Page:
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The Vikings slithered out of Chicago with a stolen victory Monday night like the Grinch after he pillaged Whoville with nary a thought about the dispiriting mess left behind.

At least they had the common decency to spare everyone the electrocardiograms and cold compresses that have kept fans alive and regrettably engaged during a 2021 season destined for the scrapbook and boneyard.

A forgettable 17-9 win over the embarrassing Bears at the Soldier Field house of mirrors keeps everyone in the front office, coaching ranks, locker room and viewing audience in purgatory for another week.

This is going nowhere, but not nowhere fast enough.

Fourteen games have netted seven gains, seven losses and an uninspiring sense of droning inevitability. A tenuous hold on the seventh NFC postseason spot is a fig leaf trying to cover up a multitude of blemishes that make Minnesota look like the expansion playoff team they might be.

You cannot merely escape from a club that lost for the eighth time in nine games. With 14 players and three coaches sidelined because of COVID-19 protocols. Against a rookie quarterback in Justin Fields who has obvious talent, but is in way over his head. And led by dead-man walking Matt Nagy, who got his money’s worth stalking and ranting at the officials like a head coach about to be frog-walked out of Halas Hall.

Chicago looked like an on-field banana republic. The Tombstone City Council trying to instill law and order in a bastion of anarchy.

The Bears (4-10) were flagged for nine penalties, including three personal fouls/unsportsmanlike calls that extended failed Minnesota drives and kept the field and clock tilted toward the grateful Vikings.

Quarterback Kirk Cousins completed 12 of 24 passes for a career-low 87 yards and was sacked four times. He managed two touchdown passes. His interception was made possible after wide receiver Justin Jefferson was assaulted on his route without a flag from an officiating crew that was happy to call every minor traffic violation they could.

But the Vikings’ offense, while still missing star receiver Adam Thielen, was in full identity crisis again. Jefferson was largely ignored despite his score. The running game was non-existent. The offensive line largely AWOL.

From the performances and play-calling, to the urgency, discipline and sheer entertainment value, this game fell out of Private Ryan’s ugly tree and smacked every branch on the way down.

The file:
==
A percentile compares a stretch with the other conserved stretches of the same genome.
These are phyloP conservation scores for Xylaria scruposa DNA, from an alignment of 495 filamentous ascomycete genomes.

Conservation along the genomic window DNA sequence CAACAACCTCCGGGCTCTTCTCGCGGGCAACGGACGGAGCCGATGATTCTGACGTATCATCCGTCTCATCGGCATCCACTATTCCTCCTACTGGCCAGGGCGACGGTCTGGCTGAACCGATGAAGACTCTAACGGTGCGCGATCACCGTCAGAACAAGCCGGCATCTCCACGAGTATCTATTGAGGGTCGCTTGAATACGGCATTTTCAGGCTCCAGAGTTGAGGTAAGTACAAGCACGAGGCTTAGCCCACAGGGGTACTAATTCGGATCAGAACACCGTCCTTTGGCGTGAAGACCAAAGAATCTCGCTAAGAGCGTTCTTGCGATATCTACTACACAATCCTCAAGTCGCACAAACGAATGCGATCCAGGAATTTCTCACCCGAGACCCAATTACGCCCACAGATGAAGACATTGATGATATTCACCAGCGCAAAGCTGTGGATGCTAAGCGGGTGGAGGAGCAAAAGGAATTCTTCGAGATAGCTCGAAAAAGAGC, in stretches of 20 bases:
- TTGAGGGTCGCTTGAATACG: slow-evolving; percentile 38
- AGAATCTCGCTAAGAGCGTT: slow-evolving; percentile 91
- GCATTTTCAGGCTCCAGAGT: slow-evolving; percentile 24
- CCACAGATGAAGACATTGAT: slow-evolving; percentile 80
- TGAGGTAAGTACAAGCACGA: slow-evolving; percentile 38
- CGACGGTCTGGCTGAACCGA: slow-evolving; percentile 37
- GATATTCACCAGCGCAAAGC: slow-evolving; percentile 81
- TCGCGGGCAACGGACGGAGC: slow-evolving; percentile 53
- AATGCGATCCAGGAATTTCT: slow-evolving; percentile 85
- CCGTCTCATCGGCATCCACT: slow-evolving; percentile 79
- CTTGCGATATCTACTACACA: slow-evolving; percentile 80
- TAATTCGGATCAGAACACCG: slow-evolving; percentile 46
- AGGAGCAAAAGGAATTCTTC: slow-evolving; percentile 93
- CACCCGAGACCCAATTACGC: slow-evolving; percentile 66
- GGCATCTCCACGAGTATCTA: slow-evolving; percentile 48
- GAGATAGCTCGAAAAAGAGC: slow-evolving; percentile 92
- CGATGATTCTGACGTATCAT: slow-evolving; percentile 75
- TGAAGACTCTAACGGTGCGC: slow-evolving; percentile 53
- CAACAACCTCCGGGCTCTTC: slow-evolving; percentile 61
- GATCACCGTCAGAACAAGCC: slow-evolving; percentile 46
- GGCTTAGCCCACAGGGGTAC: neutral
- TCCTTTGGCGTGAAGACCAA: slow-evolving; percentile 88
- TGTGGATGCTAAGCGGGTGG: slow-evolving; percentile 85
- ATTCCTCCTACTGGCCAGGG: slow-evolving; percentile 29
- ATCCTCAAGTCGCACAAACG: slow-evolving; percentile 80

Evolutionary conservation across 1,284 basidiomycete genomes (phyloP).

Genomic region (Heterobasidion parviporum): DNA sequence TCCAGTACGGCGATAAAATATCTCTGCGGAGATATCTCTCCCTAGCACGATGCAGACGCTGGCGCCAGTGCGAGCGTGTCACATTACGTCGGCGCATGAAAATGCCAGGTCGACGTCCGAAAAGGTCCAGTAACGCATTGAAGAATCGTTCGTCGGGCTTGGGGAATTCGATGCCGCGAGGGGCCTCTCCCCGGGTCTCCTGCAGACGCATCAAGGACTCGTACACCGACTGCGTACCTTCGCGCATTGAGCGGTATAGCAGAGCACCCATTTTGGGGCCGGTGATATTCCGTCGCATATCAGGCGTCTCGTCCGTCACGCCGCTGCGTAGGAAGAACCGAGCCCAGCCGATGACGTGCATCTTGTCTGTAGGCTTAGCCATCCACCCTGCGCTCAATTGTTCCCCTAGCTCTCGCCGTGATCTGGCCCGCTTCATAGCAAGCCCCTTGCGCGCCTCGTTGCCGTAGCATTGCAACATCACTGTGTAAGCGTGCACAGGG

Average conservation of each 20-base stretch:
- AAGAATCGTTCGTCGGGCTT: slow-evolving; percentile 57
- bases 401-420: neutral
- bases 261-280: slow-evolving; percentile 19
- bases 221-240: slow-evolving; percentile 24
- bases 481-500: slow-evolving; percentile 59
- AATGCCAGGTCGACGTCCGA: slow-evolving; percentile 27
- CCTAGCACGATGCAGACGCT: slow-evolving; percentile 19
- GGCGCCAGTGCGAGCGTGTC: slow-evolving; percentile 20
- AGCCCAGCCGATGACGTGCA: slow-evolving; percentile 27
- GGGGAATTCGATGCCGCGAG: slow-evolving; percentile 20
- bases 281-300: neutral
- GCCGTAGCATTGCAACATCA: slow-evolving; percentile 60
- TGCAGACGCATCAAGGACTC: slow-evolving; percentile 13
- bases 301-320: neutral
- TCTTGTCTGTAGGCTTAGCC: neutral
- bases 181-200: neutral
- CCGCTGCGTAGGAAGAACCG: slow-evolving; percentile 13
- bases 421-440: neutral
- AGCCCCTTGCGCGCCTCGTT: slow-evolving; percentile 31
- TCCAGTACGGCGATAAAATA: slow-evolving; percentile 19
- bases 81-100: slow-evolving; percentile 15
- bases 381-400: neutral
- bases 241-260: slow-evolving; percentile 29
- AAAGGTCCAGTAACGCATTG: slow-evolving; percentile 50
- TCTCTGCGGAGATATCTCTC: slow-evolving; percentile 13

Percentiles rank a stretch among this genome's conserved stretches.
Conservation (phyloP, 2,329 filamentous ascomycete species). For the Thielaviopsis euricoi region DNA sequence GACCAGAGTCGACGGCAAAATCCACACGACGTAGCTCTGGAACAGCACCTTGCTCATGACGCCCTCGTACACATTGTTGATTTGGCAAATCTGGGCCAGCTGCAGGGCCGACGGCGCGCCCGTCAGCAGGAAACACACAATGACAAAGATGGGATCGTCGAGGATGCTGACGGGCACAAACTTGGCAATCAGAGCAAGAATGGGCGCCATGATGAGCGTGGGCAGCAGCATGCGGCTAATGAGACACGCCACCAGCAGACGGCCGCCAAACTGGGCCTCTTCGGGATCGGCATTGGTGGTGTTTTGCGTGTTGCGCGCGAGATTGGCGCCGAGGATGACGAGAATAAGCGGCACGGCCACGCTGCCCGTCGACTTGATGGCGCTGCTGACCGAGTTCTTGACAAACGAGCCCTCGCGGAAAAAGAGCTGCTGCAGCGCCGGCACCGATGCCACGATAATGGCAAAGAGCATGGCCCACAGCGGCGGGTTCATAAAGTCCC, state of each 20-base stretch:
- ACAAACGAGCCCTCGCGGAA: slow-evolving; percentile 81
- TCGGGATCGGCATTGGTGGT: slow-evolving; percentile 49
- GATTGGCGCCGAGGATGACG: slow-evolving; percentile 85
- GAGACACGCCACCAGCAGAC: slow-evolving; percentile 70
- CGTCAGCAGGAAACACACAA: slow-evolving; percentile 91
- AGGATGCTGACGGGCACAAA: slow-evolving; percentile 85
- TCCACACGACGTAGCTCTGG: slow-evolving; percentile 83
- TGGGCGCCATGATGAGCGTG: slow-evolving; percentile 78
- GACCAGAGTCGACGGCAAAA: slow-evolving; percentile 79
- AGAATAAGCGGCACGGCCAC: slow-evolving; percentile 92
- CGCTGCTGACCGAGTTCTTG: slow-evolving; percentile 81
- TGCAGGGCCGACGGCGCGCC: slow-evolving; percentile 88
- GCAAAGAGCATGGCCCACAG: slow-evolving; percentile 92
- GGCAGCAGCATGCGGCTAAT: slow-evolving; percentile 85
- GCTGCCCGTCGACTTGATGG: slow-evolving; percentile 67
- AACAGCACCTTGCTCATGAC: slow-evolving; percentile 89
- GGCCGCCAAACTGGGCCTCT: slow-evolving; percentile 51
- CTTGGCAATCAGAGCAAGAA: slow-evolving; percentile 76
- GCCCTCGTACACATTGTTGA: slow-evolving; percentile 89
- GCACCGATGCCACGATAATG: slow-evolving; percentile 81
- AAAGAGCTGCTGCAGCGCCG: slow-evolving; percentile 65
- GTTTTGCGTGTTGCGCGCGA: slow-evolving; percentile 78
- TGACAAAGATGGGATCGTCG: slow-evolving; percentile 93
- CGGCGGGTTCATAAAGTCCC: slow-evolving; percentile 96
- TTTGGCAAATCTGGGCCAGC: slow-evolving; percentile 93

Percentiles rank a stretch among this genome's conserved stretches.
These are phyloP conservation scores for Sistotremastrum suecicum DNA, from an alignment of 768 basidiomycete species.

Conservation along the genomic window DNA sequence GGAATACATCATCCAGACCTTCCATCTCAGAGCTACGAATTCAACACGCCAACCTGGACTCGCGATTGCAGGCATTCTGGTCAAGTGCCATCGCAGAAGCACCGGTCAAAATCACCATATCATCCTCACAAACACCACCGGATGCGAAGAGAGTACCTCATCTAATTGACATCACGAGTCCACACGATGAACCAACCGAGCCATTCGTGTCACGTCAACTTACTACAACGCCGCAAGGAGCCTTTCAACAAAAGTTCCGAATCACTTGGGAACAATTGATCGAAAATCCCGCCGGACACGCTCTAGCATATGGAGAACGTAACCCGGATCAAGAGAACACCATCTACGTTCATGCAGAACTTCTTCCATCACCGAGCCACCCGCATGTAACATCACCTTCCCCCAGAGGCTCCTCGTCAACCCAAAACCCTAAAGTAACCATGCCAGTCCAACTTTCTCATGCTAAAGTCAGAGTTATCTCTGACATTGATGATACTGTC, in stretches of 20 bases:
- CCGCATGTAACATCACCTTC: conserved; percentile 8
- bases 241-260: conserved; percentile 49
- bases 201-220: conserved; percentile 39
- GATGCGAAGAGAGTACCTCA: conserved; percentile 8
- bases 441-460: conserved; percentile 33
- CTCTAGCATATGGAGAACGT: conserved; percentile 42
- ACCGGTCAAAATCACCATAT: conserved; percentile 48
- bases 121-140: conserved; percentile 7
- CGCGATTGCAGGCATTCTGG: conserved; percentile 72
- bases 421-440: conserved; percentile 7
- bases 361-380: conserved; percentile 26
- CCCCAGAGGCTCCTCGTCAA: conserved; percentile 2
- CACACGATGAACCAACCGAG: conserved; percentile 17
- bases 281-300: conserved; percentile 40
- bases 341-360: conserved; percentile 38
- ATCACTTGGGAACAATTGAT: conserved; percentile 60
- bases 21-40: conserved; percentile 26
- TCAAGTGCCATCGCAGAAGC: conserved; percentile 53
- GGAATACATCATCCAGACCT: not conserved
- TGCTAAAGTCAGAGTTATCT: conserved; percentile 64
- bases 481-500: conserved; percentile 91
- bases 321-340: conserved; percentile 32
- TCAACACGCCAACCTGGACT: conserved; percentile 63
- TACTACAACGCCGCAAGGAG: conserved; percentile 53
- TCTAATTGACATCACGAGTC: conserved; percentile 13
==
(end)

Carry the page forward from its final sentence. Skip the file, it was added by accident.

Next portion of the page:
The Vikings produced a paltry 193 total yards compared to Chicago’s 370 and went three-and-out on four consecutive drives in the second half to practically beg Chicago to drive another late-game stake into their hearts.

“I think we’ve got work to do,” Cousins said. “I think there’s a lot to improve upon.”

Anytime now, franchise quarterback.

The Vikings were playing for their playoff lives. The Bears played because they had to.

Chicago drove into the red zone six times and emerged with just a field goal until a last-second touchdown set Las Vegas aflame because it rendered the point-after attempt moot in a game in which Minnesota was favored by seven.

Otherwise, the longtime division rivals treated the country to a nationally televised lobotomy ruled by a pack of quack officials who were so biased for Minnesota they finally ruled Drew Pearson pushed off.

The Los Angeles Rams and Green Bay Packers must be drooling at the prospect of lining up against the Vikings the next two weeks like a caged tiger eyeing a fresh pail of red meat.

No one sober believes Minnesota is going to win at least two of its final three games and stumble into the playoff. And then what? Roll into Tampa, L.A. or back to Lambeau Field and outduel Tom Brady, Matthew Stafford or Aaron Rodgers?

Good teams peak in December and January and position themselves for probable postseason success or valid upsets.

The Vikings are leading themselves and their fan base into another buzzsaw of disappointment. Like the geek whose prom date humored him by saying yes only to shut him down on the dance floor.

We’re left with boring bromides by Cousins and coach Mike Zimmer about having more work to do, that there still is room to improve and that Minnesota still controls its own destiny.

Yes, yes and yes.

But here were the Bears, a storied franchise practically begging to be contracted – or at least gently walked behind the barn and put down -- staying relevant way too long past bedtimes.

Instead, the Vikings soiled themselves with an eight-point win that was as hollow as the echo of mediocrity that has defined them all season.

The lurching continues.

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